LSA freshman Briana Hatcher and LSA sophomore Lena Cintron hope to become the first members of the Defend Affirmative Action Party to hold executive positions on the Michigan Student Assembly.
To achieve this goal, Hatcher and Cintron, who are running as MSA president and vice president candidates, respectively, are running on a platform of increasing diversity on campus and making the University a more inclusive environment. Their campaign, which will culminate tomorrow with the start of MSA elections, has been centered on reaching out to minority students and individuals who have felt voiceless at the University.
“Our platform is basically centered around diversity because we think that the University needs to become more diverse, and it needs to pay more attention to the minority students and the problems that are going on and we just feel that we can help,” Hatcher said. “We can be more approachable to students of minority descent, and we can take on the issues for minority students, as well as the non-minority students.”
Hatcher and Cintron will be running against MForward’s presidential candidate DeAndree Watson and vice presidential candidate Brendan Campbell. The LSA juniors’ main campaign platforms include making MSA more transparent and to better encompass the interests of the majority of the student body.
Cintron said one of her main goals if elected MSA vice president will be to facilitate a sense of unity on campus by bridging gaps between student groups.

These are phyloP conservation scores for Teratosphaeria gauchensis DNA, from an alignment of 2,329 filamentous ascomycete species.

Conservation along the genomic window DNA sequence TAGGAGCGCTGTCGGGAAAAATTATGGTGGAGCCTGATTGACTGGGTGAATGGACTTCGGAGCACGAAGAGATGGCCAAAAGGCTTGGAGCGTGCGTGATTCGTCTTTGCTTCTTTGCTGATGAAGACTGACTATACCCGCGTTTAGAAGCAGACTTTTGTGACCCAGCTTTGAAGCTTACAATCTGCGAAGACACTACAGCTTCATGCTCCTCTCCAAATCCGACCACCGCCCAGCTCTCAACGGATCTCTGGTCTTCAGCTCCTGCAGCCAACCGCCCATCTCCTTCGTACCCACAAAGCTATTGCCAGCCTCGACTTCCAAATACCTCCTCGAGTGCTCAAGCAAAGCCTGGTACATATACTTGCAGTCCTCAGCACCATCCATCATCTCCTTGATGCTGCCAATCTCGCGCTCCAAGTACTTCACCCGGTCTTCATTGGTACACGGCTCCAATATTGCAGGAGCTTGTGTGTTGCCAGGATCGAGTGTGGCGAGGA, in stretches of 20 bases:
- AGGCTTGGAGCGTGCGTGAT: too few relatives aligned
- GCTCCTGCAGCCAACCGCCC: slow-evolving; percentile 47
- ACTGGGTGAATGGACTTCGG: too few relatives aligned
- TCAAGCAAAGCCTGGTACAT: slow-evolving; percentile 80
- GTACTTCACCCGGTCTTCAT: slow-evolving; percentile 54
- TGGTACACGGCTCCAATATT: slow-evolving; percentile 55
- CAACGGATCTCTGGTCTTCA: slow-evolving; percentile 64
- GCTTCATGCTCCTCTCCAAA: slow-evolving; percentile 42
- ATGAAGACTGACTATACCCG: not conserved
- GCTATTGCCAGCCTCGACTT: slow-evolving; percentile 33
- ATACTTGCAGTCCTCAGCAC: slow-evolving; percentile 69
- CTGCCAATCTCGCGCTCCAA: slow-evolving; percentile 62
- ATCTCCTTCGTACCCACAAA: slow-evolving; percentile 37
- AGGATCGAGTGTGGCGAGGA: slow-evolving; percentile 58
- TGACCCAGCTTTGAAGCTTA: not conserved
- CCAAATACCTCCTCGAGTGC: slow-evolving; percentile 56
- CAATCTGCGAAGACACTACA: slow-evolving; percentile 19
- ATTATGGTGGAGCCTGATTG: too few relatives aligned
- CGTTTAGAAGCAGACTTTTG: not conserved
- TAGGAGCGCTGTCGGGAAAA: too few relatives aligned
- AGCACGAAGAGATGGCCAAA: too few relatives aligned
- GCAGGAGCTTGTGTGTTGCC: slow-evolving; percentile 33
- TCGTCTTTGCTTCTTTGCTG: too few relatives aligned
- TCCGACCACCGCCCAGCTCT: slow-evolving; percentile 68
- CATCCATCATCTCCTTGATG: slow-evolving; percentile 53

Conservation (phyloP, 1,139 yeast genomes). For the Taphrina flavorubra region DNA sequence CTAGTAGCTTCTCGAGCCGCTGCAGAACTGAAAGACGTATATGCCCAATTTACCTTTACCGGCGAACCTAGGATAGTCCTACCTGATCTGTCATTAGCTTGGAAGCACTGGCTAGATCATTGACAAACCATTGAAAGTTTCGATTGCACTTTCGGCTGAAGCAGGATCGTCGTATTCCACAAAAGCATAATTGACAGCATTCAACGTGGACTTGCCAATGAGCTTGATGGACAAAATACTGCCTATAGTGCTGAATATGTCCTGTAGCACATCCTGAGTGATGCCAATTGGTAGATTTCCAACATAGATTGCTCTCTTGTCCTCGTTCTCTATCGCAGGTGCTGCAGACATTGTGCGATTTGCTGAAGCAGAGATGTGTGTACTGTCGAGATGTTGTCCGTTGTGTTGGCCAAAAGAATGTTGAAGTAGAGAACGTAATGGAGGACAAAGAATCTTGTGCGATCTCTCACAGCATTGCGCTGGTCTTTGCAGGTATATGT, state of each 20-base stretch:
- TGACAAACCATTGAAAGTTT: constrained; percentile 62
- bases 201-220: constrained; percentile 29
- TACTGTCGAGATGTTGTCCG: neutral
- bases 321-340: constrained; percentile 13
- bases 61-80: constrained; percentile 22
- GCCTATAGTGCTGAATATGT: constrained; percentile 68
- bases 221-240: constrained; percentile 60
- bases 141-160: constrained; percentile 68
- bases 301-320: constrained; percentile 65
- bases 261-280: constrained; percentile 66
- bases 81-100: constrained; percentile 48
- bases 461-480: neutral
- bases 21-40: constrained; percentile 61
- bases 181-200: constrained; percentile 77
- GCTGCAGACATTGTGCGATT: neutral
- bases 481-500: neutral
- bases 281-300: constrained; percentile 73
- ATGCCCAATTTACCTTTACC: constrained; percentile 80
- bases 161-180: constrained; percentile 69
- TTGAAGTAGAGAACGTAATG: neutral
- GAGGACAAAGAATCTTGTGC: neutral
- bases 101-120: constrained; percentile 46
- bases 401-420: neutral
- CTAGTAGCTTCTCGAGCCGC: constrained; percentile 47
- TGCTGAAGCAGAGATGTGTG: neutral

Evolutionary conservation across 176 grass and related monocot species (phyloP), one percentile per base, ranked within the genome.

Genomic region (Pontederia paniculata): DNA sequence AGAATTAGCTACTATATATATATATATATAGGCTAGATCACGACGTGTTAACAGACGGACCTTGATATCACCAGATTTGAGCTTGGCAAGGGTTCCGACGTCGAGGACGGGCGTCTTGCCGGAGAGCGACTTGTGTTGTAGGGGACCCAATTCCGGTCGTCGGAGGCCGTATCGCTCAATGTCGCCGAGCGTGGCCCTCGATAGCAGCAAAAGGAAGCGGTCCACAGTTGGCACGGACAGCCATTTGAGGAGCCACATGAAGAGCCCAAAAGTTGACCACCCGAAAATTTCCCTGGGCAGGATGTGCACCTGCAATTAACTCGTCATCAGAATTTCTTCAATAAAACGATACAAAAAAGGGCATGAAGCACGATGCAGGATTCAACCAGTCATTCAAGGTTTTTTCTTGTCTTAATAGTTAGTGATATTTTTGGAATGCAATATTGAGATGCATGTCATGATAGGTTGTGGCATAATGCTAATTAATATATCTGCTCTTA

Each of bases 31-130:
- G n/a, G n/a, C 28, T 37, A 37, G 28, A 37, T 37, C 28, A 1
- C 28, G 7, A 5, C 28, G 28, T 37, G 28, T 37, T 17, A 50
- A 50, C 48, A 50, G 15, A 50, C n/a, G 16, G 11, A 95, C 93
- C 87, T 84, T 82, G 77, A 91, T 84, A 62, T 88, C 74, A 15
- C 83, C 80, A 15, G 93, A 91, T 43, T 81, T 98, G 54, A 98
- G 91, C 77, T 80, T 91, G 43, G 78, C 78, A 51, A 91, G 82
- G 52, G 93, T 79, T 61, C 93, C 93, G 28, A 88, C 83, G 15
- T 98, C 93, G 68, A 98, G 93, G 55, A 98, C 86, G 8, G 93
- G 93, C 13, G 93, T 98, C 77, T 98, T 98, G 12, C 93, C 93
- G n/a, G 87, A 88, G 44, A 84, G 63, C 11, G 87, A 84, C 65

“You come to the University to learn about other cultures and learn about the world and see things from other peoples’ perspectives,” Cintron said. “And it seems as though the University is pretty segregated, and people seem to stay in their own groups.”
To improve the campus climate at the University, Cintron also said she hopes to address the issue of minority retention.
“(It’s) a very serious issue at the University of Michigan because even if you are lucky enough to be accepted here, you don’t necessarily feel as though you’re welcome here,” she said. “I know a lot of minority students who … feel very isolated when first getting to campus and throughout the whole college experience.”
This academic year, underrepresented minority students comprise 10.6 of freshmen students — an increase from 9.1 percent for the 2009-2010 academic year. Though this rise may be attributed partly to a change in the reporting of students’ ethnicities, this percentage increase is the first since 2003.
To increase the number of minority students at the University, Hatcher said, if elected, she would work to expand outreach efforts to high school students so they can see the University as an accepting place.
“I just want to be able to change (the University climate) so that when I talk to a high school student, they can say, ‘Oh yeah, University of Michigan, they care about me. They want me to come here. They want me to succeed,’” Hatcher said.
She added in a separate e-mail interview that as a freshman, she feels her relative youth will make her more approachable for underclassmen.
“Many people think that because I am a freshman, I am not capable of leading an entire student assembly, but I look at it as an opportunity, not a downfall,” Hatcher wrote. “… I can only hope that other students look at my age difference in comparison to my opponent as being a way to start off fresh, and help make MSA into the student government organization it should be.”